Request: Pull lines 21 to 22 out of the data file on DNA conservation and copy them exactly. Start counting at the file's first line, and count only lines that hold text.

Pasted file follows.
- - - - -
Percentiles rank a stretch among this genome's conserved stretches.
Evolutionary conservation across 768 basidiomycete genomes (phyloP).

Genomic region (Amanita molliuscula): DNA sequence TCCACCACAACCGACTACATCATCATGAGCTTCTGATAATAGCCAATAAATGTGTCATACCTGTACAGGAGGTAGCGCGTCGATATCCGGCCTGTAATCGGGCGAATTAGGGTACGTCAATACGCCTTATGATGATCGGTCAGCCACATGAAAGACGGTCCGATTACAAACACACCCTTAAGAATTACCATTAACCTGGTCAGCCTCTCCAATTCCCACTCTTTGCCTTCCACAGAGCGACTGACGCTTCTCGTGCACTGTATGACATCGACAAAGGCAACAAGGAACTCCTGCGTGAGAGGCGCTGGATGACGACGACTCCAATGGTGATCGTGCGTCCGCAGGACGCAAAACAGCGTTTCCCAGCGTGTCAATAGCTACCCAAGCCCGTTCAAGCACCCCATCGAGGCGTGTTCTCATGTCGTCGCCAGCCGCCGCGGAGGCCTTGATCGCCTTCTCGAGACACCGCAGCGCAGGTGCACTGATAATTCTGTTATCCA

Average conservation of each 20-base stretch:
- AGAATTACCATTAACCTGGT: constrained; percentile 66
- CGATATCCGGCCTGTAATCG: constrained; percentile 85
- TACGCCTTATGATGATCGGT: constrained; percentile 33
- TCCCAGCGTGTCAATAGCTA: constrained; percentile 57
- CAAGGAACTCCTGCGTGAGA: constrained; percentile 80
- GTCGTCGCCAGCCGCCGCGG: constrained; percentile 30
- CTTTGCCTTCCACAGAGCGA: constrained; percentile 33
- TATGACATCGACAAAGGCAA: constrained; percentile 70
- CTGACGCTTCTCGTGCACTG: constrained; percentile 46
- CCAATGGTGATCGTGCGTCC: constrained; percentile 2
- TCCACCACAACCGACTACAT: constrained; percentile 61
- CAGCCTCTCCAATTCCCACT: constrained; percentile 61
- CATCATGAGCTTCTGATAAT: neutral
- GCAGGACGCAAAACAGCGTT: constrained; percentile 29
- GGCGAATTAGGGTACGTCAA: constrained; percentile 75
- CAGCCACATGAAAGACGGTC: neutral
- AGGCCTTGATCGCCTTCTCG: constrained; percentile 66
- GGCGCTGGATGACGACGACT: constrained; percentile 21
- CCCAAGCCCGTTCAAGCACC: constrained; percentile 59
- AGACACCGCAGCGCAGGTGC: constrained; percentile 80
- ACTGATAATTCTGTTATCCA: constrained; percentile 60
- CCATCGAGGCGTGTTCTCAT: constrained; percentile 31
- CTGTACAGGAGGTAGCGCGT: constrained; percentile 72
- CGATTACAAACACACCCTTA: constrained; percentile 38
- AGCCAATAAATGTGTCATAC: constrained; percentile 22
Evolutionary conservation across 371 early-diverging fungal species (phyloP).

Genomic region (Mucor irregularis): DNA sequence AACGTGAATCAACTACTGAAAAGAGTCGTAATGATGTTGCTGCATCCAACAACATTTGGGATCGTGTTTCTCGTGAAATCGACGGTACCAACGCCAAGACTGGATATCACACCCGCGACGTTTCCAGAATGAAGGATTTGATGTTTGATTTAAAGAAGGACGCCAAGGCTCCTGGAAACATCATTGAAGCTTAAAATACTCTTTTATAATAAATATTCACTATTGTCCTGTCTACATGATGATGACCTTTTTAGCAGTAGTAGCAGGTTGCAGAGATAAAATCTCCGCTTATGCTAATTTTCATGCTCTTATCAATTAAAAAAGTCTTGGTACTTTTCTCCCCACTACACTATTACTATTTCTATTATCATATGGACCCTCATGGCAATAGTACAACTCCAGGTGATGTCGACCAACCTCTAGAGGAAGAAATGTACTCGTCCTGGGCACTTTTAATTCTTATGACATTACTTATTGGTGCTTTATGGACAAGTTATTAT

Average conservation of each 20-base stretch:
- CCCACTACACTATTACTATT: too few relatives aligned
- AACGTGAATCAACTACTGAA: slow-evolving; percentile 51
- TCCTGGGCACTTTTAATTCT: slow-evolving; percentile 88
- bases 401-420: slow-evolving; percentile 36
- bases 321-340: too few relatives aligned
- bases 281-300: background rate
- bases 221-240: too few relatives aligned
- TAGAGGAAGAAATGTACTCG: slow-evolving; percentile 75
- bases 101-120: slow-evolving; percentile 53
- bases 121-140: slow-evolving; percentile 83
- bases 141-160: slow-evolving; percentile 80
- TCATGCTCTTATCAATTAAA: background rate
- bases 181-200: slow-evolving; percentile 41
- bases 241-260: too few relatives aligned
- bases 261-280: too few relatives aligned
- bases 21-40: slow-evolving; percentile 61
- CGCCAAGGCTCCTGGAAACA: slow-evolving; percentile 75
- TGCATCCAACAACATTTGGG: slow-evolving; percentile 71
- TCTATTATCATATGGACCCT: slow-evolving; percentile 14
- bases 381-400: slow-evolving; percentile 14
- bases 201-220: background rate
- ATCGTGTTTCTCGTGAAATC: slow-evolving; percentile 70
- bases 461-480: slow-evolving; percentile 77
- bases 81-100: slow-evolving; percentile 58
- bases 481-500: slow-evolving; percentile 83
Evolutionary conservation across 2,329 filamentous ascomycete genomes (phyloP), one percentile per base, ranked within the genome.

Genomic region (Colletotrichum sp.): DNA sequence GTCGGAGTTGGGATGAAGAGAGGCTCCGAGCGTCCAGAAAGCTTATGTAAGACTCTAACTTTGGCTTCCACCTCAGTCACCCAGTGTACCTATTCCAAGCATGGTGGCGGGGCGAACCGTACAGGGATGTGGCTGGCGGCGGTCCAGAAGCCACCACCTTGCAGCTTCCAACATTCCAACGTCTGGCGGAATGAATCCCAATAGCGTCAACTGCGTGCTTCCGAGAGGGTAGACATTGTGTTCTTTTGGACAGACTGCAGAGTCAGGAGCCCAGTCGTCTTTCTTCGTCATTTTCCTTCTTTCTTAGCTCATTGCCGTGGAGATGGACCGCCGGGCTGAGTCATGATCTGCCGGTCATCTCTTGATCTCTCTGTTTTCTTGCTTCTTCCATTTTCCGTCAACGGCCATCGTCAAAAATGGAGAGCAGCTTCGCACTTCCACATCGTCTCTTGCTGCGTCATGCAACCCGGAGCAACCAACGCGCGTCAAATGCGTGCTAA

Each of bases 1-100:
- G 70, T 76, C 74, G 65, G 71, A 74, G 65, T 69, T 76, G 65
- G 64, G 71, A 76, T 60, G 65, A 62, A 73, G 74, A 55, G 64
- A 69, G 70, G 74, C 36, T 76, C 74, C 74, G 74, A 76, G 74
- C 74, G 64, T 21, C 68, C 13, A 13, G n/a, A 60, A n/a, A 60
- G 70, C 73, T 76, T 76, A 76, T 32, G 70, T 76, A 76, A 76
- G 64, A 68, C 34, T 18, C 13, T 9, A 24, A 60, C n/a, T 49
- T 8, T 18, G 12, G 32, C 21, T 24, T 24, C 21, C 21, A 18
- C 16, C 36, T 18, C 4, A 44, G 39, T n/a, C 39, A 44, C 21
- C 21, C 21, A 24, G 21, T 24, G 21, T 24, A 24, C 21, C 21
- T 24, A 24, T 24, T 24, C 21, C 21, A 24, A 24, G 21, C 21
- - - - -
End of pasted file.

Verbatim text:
- AGGCCTTGATCGCCTTCTCG: constrained; percentile 66
- GGCGCTGGATGACGACGACT: constrained; percentile 21